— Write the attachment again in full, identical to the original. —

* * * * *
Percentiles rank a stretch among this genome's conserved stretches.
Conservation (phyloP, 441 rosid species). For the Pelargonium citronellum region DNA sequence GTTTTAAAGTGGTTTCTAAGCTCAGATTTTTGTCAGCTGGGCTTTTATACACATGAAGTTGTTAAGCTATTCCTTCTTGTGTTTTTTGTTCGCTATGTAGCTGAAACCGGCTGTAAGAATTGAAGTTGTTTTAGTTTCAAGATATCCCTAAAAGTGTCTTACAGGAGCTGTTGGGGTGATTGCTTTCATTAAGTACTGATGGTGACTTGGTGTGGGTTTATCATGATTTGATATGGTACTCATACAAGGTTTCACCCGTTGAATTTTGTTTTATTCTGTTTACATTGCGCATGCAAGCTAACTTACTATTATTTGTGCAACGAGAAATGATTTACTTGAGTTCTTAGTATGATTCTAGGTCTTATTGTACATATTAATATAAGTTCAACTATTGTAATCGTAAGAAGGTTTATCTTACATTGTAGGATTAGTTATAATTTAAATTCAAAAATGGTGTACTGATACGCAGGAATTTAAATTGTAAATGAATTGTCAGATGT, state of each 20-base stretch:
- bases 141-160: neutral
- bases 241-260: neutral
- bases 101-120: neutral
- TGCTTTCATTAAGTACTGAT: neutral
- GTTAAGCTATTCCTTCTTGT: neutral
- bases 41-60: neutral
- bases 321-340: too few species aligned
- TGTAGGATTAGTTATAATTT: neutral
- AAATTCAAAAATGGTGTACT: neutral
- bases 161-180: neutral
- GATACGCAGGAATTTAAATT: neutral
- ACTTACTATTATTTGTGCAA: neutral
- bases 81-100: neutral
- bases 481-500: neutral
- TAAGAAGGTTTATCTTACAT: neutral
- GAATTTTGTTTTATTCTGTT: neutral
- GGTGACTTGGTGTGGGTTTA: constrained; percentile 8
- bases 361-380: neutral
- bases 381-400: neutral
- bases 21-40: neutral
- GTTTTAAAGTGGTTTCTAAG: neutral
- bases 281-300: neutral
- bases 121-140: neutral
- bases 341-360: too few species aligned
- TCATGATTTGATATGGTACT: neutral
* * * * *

Percentiles rank a stretch among this genome's conserved stretches.
Conservation (phyloP, 441 rosid species). For the Pelargonium citronellum region DNA sequence GTTTTAAAGTGGTTTCTAAGCTCAGATTTTTGTCAGCTGGGCTTTTATACACATGAAGTTGTTAAGCTATTCCTTCTTGTGTTTTTTGTTCGCTATGTAGCTGAAACCGGCTGTAAGAATTGAAGTTGTTTTAGTTTCAAGATATCCCTAAAAGTGTCTTACAGGAGCTGTTGGGGTGATTGCTTTCATTAAGTACTGATGGTGACTTGGTGTGGGTTTATCATGATTTGATATGGTACTCATACAAGGTTTCACCCGTTGAATTTTGTTTTATTCTGTTTACATTGCGCATGCAAGCTAACTTACTATTATTTGTGCAACGAGAAATGATTTACTTGAGTTCTTAGTATGATTCTAGGTCTTATTGTACATATTAATATAAGTTCAACTATTGTAATCGTAAGAAGGTTTATCTTACATTGTAGGATTAGTTATAATTTAAATTCAAAAATGGTGTACTGATACGCAGGAATTTAAATTGTAAATGAATTGTCAGATGT, state of each 20-base stretch:
- bases 141-160: neutral
- bases 241-260: neutral
- bases 101-120: neutral
- TGCTTTCATTAAGTACTGAT: neutral
- GTTAAGCTATTCCTTCTTGT: neutral
- bases 41-60: neutral
- bases 321-340: too few species aligned
- TGTAGGATTAGTTATAATTT: neutral
- AAATTCAAAAATGGTGTACT: neutral
- bases 161-180: neutral
- GATACGCAGGAATTTAAATT: neutral
- ACTTACTATTATTTGTGCAA: neutral
- bases 81-100: neutral
- bases 481-500: neutral
- TAAGAAGGTTTATCTTACAT: neutral
- GAATTTTGTTTTATTCTGTT: neutral
- GGTGACTTGGTGTGGGTTTA: constrained; percentile 8
- bases 361-380: neutral
- bases 381-400: neutral
- bases 21-40: neutral
- GTTTTAAAGTGGTTTCTAAG: neutral
- bases 281-300: neutral
- bases 121-140: neutral
- bases 341-360: too few species aligned
- TCATGATTTGATATGGTACT: neutral